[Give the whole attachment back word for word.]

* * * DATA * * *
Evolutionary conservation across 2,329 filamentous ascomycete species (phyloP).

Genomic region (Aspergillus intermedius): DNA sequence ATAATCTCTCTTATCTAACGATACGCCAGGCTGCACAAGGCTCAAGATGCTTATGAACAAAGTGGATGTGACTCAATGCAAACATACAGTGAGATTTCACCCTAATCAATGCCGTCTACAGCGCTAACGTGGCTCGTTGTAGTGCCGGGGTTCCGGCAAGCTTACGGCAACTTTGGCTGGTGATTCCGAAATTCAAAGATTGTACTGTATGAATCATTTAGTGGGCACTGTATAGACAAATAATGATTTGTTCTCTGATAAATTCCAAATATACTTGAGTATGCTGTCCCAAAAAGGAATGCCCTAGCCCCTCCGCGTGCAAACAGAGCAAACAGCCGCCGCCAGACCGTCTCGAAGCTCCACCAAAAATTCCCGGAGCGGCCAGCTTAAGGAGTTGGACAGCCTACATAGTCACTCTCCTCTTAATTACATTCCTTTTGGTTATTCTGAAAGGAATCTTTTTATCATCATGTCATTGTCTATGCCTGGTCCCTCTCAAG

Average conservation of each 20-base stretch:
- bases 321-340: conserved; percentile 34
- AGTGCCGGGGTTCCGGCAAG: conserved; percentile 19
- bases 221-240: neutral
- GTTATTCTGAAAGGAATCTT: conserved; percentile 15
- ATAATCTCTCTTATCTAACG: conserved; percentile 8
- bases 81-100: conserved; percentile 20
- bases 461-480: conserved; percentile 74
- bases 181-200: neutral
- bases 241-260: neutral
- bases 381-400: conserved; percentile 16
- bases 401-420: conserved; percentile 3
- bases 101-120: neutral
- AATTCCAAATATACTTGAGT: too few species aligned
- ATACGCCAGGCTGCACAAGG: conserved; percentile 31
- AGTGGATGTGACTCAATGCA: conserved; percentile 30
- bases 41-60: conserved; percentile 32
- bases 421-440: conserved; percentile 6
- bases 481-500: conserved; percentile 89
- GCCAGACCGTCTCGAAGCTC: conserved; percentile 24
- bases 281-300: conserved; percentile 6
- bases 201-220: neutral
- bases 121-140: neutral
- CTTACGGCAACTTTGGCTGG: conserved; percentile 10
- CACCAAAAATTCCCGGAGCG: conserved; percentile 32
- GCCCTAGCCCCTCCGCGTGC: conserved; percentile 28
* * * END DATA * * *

Evolutionary conservation across 2,329 filamentous ascomycete species (phyloP).

Genomic region (Aspergillus intermedius): DNA sequence ATAATCTCTCTTATCTAACGATACGCCAGGCTGCACAAGGCTCAAGATGCTTATGAACAAAGTGGATGTGACTCAATGCAAACATACAGTGAGATTTCACCCTAATCAATGCCGTCTACAGCGCTAACGTGGCTCGTTGTAGTGCCGGGGTTCCGGCAAGCTTACGGCAACTTTGGCTGGTGATTCCGAAATTCAAAGATTGTACTGTATGAATCATTTAGTGGGCACTGTATAGACAAATAATGATTTGTTCTCTGATAAATTCCAAATATACTTGAGTATGCTGTCCCAAAAAGGAATGCCCTAGCCCCTCCGCGTGCAAACAGAGCAAACAGCCGCCGCCAGACCGTCTCGAAGCTCCACCAAAAATTCCCGGAGCGGCCAGCTTAAGGAGTTGGACAGCCTACATAGTCACTCTCCTCTTAATTACATTCCTTTTGGTTATTCTGAAAGGAATCTTTTTATCATCATGTCATTGTCTATGCCTGGTCCCTCTCAAG

Average conservation of each 20-base stretch:
- bases 321-340: conserved; percentile 34
- AGTGCCGGGGTTCCGGCAAG: conserved; percentile 19
- bases 221-240: neutral
- GTTATTCTGAAAGGAATCTT: conserved; percentile 15
- ATAATCTCTCTTATCTAACG: conserved; percentile 8
- bases 81-100: conserved; percentile 20
- bases 461-480: conserved; percentile 74
- bases 181-200: neutral
- bases 241-260: neutral
- bases 381-400: conserved; percentile 16
- bases 401-420: conserved; percentile 3
- bases 101-120: neutral
- AATTCCAAATATACTTGAGT: too few species aligned
- ATACGCCAGGCTGCACAAGG: conserved; percentile 31
- AGTGGATGTGACTCAATGCA: conserved; percentile 30
- bases 41-60: conserved; percentile 32
- bases 421-440: conserved; percentile 6
- bases 481-500: conserved; percentile 89
- GCCAGACCGTCTCGAAGCTC: conserved; percentile 24
- bases 281-300: conserved; percentile 6
- bases 201-220: neutral
- bases 121-140: neutral
- CTTACGGCAACTTTGGCTGG: conserved; percentile 10
- CACCAAAAATTCCCGGAGCG: conserved; percentile 32
- GCCCTAGCCCCTCCGCGTGC: conserved; percentile 28